New Democrat Michael Mantha is working on voter support to win a third term as the Algoma-Manitoulin riding’s MPP.
Mantha, campaigning on the NDP’s election slogan of ‘Change for the better’, has been crisscrossing the riding – considered to be the third largest in Ontario geographically – to meet voters and talk with them about the issues. He participated in an all candidates debate in Elliot Lake on May 24 at the Moose Lodge and was seen in the Pride weekend celebrations in the city.
The MPP supports his party’s campaign agenda which includes more funding for hospitals and long-term care facilities, a province-wide medical and dental plan for all Ontarians, creating a new funding formula for post-secondary education, a plan to cut Hydro bills by 30 per cent and put Hydro One back in public hands.
Mantha is quick to point out the agenda presented by the NDP is fully costed in the party’s overall strategy with a deficit in the first year, should the party win a majority, and dropping during a four-year mandate. The candidate maintains the Progressive Conservative and Liberal parties have yet to put out a program showing costs associated with campaign promises.
“This whole campaign has been one interesting one,” Mantha said of the late announcement by Liberal and First Nation candidate Charles Fox to run. “This is going to shape the debate a little bit differently.”
“The main issues for me have been health care, hydro, and road maintenance those have been the main issues at the forefront,” he said of issues being raised by voters across to riding. ‘Health care is a lot, access to doctors, delays in services, home care, long term care. That’s been the main issues.”
Mantha acknowledged that concerns over Hydro, both in the terms of selling off shares in the utility by the current government and increased costs on consumer electricity bills, will also be addressed should the NDP wins a majority or is in opposition.
“Within our hospital system we’re going to spend $590 million and that’s going to alleviate the crisis that is there,” he said.
The party is also promising to spend more on mental health and long-term care.
“If the homes aren’t available for long-term care they (seniors) end up in our hospitals and a bed in a hospital versus a bed in a long-term care home… the amount of dollars that could be save is significant,” he said.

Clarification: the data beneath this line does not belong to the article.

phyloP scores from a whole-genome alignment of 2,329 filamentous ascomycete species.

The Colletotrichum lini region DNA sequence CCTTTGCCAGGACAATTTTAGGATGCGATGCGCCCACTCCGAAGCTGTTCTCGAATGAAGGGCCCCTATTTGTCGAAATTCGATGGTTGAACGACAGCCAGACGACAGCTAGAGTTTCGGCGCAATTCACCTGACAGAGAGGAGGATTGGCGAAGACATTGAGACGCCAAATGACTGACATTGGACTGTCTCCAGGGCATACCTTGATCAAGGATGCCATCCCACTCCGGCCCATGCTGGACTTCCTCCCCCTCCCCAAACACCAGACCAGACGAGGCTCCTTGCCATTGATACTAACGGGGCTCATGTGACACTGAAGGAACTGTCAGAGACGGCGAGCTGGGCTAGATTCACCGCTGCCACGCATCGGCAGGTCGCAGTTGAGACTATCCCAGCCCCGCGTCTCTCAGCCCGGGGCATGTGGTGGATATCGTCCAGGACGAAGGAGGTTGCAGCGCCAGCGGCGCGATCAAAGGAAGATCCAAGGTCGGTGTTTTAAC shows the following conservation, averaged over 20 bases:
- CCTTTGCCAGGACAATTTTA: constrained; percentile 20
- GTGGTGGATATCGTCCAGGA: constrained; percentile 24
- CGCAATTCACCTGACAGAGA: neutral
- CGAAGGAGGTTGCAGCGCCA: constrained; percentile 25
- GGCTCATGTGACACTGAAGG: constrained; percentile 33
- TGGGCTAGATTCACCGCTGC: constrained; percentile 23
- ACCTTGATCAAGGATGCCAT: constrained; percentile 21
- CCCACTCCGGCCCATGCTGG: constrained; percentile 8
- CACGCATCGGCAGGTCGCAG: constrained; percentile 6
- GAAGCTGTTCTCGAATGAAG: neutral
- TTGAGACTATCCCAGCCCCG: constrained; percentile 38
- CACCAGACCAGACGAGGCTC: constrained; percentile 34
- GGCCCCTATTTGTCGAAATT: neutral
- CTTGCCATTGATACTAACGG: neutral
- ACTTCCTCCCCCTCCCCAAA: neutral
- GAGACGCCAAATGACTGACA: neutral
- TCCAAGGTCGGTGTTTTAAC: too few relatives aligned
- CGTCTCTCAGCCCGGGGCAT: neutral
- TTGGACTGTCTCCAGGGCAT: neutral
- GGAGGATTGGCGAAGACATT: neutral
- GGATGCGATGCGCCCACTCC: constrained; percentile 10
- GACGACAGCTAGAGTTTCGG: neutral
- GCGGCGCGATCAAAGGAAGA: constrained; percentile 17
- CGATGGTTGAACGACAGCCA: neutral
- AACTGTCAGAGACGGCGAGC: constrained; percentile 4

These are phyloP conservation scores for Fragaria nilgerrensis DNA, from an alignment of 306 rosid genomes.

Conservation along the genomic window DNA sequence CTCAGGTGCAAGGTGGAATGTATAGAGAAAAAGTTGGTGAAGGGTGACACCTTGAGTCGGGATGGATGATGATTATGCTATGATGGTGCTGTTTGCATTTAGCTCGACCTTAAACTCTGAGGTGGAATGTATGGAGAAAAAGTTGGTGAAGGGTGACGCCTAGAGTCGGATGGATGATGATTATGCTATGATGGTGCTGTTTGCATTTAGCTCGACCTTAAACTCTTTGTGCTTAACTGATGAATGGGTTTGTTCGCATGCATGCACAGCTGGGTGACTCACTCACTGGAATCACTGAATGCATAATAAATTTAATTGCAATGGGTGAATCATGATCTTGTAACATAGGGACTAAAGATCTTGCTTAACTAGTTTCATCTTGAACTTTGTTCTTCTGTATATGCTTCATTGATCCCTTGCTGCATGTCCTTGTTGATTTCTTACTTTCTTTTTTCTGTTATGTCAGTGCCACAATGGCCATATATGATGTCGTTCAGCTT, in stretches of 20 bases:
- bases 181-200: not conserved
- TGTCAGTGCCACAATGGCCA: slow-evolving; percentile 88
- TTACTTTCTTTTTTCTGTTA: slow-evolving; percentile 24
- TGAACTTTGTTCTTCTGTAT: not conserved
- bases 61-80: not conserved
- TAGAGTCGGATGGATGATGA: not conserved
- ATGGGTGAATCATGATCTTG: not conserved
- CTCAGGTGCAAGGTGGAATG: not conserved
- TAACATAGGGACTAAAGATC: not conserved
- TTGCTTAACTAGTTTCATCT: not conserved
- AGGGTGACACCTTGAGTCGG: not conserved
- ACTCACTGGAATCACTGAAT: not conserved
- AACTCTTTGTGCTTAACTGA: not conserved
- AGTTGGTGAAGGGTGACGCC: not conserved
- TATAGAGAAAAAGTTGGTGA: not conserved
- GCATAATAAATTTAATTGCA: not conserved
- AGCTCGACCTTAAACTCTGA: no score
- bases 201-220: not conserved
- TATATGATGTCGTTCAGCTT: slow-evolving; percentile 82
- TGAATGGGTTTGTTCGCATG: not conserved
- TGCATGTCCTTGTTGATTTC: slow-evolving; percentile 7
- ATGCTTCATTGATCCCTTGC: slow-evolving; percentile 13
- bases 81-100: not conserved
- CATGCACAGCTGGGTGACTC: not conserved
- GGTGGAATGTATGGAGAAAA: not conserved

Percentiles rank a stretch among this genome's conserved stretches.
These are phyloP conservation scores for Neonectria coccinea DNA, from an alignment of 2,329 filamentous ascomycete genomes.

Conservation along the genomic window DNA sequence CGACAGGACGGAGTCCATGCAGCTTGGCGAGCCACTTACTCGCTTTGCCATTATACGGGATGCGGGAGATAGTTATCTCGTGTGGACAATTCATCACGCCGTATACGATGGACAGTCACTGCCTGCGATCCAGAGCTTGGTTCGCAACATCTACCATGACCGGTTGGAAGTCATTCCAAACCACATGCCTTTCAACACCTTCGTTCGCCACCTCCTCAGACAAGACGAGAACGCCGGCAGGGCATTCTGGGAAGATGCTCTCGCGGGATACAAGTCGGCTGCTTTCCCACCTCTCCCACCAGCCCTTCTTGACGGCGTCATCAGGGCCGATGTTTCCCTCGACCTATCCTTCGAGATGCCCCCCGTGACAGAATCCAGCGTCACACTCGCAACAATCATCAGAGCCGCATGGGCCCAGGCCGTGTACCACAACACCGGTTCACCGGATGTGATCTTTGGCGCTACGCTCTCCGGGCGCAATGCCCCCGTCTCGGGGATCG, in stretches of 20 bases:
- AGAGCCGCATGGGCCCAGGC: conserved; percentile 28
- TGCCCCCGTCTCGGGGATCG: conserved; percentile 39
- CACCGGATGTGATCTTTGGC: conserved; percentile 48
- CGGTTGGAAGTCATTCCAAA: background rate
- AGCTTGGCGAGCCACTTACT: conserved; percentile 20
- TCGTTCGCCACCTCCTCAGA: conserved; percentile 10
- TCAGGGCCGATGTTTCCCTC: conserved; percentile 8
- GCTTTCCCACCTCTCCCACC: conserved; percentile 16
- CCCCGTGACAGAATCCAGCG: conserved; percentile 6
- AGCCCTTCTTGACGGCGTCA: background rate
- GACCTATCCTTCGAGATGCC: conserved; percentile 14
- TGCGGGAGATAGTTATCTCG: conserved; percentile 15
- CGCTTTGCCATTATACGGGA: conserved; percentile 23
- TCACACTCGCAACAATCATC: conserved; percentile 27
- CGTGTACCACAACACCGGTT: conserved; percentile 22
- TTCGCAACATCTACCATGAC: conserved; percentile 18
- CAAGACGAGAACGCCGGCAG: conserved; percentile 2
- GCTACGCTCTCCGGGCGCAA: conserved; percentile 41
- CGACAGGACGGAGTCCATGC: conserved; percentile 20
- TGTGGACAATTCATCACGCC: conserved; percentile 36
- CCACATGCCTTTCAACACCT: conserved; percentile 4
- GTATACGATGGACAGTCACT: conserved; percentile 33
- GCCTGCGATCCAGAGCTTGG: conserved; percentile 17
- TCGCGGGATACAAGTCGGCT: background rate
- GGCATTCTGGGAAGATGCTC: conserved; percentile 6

Home care is also a program the party wants to deal with, steering away from privatization in the healthcare system.
“The better way of doing this is having our nurses under the provincial umbrella,” Mantha said allowing nurses and caregivers to be paid an appropriate wage rather than being underpaid and suffering from “burn out.”
“We’ve seen what privatization has done in our roads, hydro even our health care system,” he said of the party platform to have services in public hands to control how tax dollars are spent.
With home care, those individuals that are providing the services are doing it because they love the job. They love going out to community members and providing that service, but they are not being fully compensated for that. Why because 68 per cent of funding allocated to home care is going to administration and profit. Thirty-two per cent of it is reaching our PSWs (personal support workers),” Mantha said.
“We keep throwing that money away to profit and it’s just not a responsible way for being responsible with Ontario dollars and we have to make better decisions.”
“We’re looking at putting in 40,000 long-term beds,” Mantha said about a question of a lack of long-term beds from the previous evening’s all candidate debate.
At the current time, Mantha said, getting a bed in a long-term care facility has a waiting list of three to five years.
He said part of the money needed to cover the costs in the NDP plan would come from raising taxes on the most profitable corporations and those earning over $220,000. A luxury tax would also be levied against those buying luxury vehicles over $90,000 and those who speculate in the housing market.
Mantha said discussions on the future of Elliot Lake St. Joseph Hospital, that include a new hospital or further renovations, have been ongoing since he was first elected.
“Why not a new hospital here, but a hospital that will meet the needs of Elliot Lake,” he said of any plan to build a new facility. “There is a plan that is in the works already with regards to what are we’re going to do with this hospital.”
Mantha said if re-elected he would follow through on issues that have reached different stages of discussion.
“You recognize the time it takes to go through certain processes,” he said of ongoing discussions at the municipal and public level. “There’s a very lengthy process. We’re six to eight years away.”
“We have an aging population that needs different services,” he said referring to providing services that can be used by people along the North Shore and not require area residents to travel to hospitals in Sudbury or Sault Ste. Marie for care.
Mantha said, if elected, he would have the opportunity to follow up issues already in the works at different stages.
Voters will go to the polls on June 7.